On the lawns of the fore court are some fine old trees, one a very fine clipped yew, and opposite is a fine specimen of that rare tree—Quercus Asiaticus—the Asiatic oak, with leaves resembling those of the olive. In 1828, the orchard was thrown into the old pleasaunce garden behind the Hall, and it is now divided into sixteen equal sized box-edged gardens for the Brothers (and one, at side, for the Nurse), with a long broad central avenue up the centre, with a small summer house at the extreme end of the vista.

Inside the Audit Hall, on a raised dais, is the original old oak Jacobean Hall Table (new oak top), which graced the "Old Hall" in the days of King James I.: here is also kept the official Mace of carved wood, emblazoned with the Founder's Arms, which precedes the Corporation of the Master Governor and Brethren of West Retford on state occasions: an oil portrait of Queen Anne hangs above it, and below, the emblazoned Arms of Exeter Coll., Oxon., the College of the Darrel Scholar: opposite, in a black wood frame, is a bronze portrait of Queen Victoria, which, on the occasion of the Jubilee of 1887, was carried in the procession round the town, on the top of the foremost carriage which conveyed the Bailyffe and Ancient Brothers on that memorable occasion. On the stone corbels of the roof-arches are painted the names of the Master Governors and Bailyffes from the foundation of the Hospital in 1671. There are also some fine old oak chairs of XIV. and XV. centuries design and work.

When the " Common Room " was fitted up as a private Chapel, the old oak Communion Table from West Retford Church was acquired (replaced there at the Church restora­tion by a larger one); an oil painting of " The Entombment" hangs above it, and an amusing incident anent this old oak altar may be recorded. At the death of the Founder, his Trustees sold the advowson of West Retford Church to the Retford Corporation, but at the "Reform Bill" date, the Corporation sold it to John Hood, Esq., of Nettleham Hall, Lincoln, whose descendants are still patrons of the living. Abouti that date, someone gave a red baize altar cloth to the Church, on which was worked the then uncommon letters "J.HS." (Jesus Hominum Salvator), and the sexton of the Church was wont to translate the mystic letters by explaining that as Squire Hood had bought the Church, he had put on it his initials—J.H.S.—John Hood Squire. The plain oak cross and candlesticks are made out of old oak from the Church at Blyth.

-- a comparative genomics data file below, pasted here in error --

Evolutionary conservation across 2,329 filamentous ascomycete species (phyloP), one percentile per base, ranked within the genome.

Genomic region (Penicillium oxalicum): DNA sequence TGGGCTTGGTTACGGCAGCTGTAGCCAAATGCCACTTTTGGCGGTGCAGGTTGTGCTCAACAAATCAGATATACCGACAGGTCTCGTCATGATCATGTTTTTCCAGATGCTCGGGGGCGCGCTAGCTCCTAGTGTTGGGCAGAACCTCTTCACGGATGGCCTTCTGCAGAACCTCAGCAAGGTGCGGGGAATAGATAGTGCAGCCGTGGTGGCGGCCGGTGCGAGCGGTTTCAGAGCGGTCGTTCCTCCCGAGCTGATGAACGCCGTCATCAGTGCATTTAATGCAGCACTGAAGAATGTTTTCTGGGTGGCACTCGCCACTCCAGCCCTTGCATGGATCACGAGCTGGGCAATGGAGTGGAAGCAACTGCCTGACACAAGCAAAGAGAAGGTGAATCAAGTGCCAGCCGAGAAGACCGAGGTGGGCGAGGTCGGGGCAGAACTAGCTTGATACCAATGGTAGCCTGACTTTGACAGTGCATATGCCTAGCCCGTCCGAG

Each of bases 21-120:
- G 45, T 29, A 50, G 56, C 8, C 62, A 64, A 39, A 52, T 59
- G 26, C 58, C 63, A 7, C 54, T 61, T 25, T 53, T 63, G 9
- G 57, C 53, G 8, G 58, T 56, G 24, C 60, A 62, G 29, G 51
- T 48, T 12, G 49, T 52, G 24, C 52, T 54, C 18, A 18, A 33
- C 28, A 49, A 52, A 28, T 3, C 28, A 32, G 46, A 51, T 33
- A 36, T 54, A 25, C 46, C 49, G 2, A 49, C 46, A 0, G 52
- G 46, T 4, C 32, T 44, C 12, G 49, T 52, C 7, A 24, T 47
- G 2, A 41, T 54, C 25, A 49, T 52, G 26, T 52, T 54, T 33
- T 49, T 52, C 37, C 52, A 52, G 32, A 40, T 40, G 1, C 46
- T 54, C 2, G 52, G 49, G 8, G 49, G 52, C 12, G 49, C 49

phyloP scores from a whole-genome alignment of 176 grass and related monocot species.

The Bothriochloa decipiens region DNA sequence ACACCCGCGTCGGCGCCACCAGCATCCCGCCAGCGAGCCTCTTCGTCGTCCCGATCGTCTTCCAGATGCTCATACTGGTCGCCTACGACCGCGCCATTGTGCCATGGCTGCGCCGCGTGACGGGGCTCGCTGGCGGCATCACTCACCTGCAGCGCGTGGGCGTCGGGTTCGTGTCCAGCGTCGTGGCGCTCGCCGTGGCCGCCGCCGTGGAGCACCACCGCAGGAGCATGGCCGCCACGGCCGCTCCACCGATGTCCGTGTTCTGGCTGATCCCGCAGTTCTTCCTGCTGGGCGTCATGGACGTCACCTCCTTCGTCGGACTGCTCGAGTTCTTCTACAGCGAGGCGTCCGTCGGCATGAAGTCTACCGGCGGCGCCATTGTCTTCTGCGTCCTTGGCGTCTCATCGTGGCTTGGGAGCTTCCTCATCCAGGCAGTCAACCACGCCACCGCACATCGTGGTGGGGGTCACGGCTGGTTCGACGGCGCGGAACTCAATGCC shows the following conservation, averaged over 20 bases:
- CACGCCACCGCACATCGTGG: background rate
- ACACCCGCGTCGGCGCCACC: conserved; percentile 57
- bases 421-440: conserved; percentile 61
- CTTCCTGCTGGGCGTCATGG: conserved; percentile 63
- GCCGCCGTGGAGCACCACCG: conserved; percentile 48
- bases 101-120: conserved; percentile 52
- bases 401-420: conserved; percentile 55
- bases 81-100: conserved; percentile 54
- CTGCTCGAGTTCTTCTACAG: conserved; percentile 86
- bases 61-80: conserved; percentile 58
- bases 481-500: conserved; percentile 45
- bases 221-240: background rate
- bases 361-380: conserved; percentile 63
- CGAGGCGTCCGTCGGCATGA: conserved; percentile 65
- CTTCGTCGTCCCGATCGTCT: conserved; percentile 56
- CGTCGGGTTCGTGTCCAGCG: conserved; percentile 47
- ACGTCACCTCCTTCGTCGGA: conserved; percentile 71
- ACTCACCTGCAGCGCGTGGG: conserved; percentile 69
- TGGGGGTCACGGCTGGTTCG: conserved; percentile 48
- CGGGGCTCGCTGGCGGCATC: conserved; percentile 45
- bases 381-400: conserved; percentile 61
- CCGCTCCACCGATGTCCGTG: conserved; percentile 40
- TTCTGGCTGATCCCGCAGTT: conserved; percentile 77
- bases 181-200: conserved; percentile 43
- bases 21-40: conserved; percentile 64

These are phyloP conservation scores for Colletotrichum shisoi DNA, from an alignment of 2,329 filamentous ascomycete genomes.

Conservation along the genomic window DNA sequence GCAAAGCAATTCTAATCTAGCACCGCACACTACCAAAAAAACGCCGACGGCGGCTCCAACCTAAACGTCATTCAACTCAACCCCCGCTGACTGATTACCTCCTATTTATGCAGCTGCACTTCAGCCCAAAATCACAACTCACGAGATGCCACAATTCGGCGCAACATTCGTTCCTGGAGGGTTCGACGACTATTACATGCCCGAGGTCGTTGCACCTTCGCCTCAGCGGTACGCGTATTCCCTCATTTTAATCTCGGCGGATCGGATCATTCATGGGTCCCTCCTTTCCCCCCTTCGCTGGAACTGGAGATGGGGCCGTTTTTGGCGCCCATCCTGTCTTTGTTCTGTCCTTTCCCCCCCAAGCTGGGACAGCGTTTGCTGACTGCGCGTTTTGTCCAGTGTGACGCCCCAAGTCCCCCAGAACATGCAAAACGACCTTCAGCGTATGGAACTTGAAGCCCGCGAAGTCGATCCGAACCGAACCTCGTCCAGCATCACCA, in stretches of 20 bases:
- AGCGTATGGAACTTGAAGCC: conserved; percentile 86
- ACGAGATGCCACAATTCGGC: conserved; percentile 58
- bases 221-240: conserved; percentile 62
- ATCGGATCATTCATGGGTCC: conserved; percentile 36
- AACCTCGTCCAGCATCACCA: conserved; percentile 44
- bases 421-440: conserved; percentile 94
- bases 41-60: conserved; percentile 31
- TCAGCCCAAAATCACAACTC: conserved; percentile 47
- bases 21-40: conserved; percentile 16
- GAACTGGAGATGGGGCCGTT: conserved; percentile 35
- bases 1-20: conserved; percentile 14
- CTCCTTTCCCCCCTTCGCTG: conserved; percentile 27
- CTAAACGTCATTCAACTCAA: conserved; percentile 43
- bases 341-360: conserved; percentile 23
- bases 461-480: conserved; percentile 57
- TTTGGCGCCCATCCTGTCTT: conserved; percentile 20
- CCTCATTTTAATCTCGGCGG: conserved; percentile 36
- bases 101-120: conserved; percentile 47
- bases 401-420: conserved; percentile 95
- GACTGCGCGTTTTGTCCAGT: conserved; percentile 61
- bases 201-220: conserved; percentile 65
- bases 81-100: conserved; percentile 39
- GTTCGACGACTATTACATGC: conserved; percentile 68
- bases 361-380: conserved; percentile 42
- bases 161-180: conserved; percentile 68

(Ex-officio—Rectors of West Retford).
1671   Rev. Wm. Ombler.
1678   Rev. Thomas Gylby.
16—   No record.
1760   Rev. William Booth.
1787   Rev. Abraham Youle.
    (For 49 years, he dressed in knee breeches, shoes and buckles; often one grey and one black stocking. Usually called Daddy Youle.)
1836   Rev. Henry Dickonson.
1857   Rev. Charles Butterfield.
1866   Rev. Watkin Homfray.
1896   Rev. Canon Charles Gray.

In 1797, the following was the condition of the Institu­tion, as stated in Thoroton's History of Nottinghamshire, page 279, vol. iii.

"The Hospital founded by John Darrel, M.D., Anno Dom. 1666, for ten men, to which the Trustees are now adding buildings for six more.

The Brethren have ten pounds per annum, and some other benefits, such as clothing, coals, &c. Here prayers are said in Chapel twice a day, and the sacrament received thrice a year, at least, by each. They have a portion of a garden, and an orchard left for their use: it is said they live under the best rules and regulations, and by the charming buildings they are now erecting (the new wings), it is a sign that honesty in the Trustees has been a ruling principle in their conduct. Unhappily for some Institutions of this sort, leases are renewed at the old rents, and some­body pockets the difference.

In 1795, in February, the flood came on here in the night, it was three feet deep in the Market Place, and the current was so strong as to tear up the pavement. At West Retford a grocer's shop and part of Miss Hurst's house (the Hospital property) were washed down, and four other houses nearly destroyed, and their inhabitants preserved with difficulty."